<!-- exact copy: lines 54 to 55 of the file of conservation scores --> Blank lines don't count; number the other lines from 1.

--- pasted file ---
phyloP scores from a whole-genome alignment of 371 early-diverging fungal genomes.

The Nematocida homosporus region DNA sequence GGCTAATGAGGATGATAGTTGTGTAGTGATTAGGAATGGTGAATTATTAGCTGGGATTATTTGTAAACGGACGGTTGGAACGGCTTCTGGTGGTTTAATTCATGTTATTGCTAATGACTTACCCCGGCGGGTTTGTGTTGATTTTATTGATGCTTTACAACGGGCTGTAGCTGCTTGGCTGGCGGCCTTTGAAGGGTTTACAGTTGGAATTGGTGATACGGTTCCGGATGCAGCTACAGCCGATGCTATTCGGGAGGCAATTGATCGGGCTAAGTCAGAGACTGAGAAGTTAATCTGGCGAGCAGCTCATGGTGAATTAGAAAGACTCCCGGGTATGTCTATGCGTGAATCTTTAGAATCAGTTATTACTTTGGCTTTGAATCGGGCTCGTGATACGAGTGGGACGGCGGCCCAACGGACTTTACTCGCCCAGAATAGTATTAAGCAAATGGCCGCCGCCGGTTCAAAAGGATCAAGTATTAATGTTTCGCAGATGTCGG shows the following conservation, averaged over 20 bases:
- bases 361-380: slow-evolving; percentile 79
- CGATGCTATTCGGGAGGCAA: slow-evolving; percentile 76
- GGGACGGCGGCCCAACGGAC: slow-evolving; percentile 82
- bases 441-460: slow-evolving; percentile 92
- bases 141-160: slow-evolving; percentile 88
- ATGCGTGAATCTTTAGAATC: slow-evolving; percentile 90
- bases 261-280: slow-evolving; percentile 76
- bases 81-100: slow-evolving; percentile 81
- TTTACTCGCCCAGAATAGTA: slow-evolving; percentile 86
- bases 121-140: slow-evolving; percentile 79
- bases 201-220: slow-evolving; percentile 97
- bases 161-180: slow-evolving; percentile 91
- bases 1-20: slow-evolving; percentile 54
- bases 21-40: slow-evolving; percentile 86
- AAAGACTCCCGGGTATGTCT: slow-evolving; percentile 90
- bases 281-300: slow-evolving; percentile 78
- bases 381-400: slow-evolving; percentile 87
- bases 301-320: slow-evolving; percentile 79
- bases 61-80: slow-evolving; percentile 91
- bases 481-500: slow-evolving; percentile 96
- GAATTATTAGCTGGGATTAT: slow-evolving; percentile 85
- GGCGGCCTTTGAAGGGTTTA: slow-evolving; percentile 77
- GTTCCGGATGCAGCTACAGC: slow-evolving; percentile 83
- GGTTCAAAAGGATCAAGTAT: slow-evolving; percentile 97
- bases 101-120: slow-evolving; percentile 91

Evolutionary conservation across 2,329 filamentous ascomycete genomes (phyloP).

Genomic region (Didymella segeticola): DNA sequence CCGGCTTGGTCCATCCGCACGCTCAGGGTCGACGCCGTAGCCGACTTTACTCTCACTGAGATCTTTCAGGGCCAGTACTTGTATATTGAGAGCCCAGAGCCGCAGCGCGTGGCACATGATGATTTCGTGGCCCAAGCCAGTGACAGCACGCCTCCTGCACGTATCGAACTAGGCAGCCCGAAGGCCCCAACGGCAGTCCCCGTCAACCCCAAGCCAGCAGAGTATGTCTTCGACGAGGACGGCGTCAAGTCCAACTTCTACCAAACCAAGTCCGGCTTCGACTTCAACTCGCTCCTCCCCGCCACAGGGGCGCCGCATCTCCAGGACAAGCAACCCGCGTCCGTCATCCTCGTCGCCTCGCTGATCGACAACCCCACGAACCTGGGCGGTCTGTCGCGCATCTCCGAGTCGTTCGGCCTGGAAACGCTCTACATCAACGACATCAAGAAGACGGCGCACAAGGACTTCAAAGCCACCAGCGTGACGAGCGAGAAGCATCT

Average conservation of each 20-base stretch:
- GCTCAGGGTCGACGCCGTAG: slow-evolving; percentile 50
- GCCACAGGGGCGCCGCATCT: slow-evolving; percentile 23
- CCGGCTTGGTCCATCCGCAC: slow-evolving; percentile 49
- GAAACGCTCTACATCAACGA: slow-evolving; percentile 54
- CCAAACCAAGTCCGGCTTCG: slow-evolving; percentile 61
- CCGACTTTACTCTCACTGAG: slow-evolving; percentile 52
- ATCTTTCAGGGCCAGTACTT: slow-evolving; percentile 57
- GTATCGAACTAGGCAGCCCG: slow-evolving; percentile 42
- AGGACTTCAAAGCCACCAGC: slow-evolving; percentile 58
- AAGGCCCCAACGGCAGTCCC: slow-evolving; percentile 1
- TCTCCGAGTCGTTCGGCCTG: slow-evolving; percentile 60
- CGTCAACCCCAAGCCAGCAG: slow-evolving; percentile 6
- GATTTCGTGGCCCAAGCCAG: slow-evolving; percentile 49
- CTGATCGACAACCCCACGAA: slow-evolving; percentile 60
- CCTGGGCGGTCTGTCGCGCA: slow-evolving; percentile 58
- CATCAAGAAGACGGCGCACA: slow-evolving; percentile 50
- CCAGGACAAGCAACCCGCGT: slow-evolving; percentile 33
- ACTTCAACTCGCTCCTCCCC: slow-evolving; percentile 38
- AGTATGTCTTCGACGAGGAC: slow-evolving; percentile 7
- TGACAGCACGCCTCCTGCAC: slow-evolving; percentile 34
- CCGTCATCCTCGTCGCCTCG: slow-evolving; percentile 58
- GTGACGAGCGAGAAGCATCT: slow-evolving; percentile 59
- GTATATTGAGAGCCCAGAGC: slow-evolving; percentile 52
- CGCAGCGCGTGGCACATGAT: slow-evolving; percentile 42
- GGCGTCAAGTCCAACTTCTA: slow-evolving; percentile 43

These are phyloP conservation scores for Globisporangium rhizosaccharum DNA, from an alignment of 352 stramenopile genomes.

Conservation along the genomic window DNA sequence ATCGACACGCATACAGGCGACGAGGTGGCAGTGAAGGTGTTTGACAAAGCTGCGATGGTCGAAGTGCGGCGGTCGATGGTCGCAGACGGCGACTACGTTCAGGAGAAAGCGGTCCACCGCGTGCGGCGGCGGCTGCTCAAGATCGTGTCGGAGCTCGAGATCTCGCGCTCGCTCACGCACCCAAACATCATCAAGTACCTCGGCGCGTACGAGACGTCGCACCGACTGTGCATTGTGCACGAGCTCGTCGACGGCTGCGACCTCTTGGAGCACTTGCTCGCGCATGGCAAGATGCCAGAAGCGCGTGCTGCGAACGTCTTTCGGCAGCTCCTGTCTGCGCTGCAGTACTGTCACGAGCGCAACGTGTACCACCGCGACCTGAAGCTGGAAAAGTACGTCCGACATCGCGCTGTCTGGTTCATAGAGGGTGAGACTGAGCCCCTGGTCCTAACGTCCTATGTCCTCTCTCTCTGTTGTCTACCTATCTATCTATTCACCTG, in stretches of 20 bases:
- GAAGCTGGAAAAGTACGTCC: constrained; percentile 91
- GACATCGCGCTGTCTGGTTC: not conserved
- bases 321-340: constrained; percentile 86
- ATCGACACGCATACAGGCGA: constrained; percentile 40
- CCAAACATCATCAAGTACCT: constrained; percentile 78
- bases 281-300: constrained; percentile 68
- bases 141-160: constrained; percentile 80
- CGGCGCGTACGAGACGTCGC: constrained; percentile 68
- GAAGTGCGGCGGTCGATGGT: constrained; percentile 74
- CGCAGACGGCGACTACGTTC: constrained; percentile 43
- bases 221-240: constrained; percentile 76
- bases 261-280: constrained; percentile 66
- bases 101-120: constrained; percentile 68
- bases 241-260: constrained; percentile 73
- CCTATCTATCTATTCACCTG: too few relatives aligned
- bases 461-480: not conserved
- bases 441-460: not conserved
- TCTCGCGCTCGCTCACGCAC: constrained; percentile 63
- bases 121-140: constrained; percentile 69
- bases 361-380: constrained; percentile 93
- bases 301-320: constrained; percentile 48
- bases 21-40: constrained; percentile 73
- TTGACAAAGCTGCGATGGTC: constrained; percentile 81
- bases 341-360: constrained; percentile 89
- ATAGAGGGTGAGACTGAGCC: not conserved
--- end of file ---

- CGCAGCGCGTGGCACATGAT: slow-evolving; percentile 42
- GGCGTCAAGTCCAACTTCTA: slow-evolving; percentile 43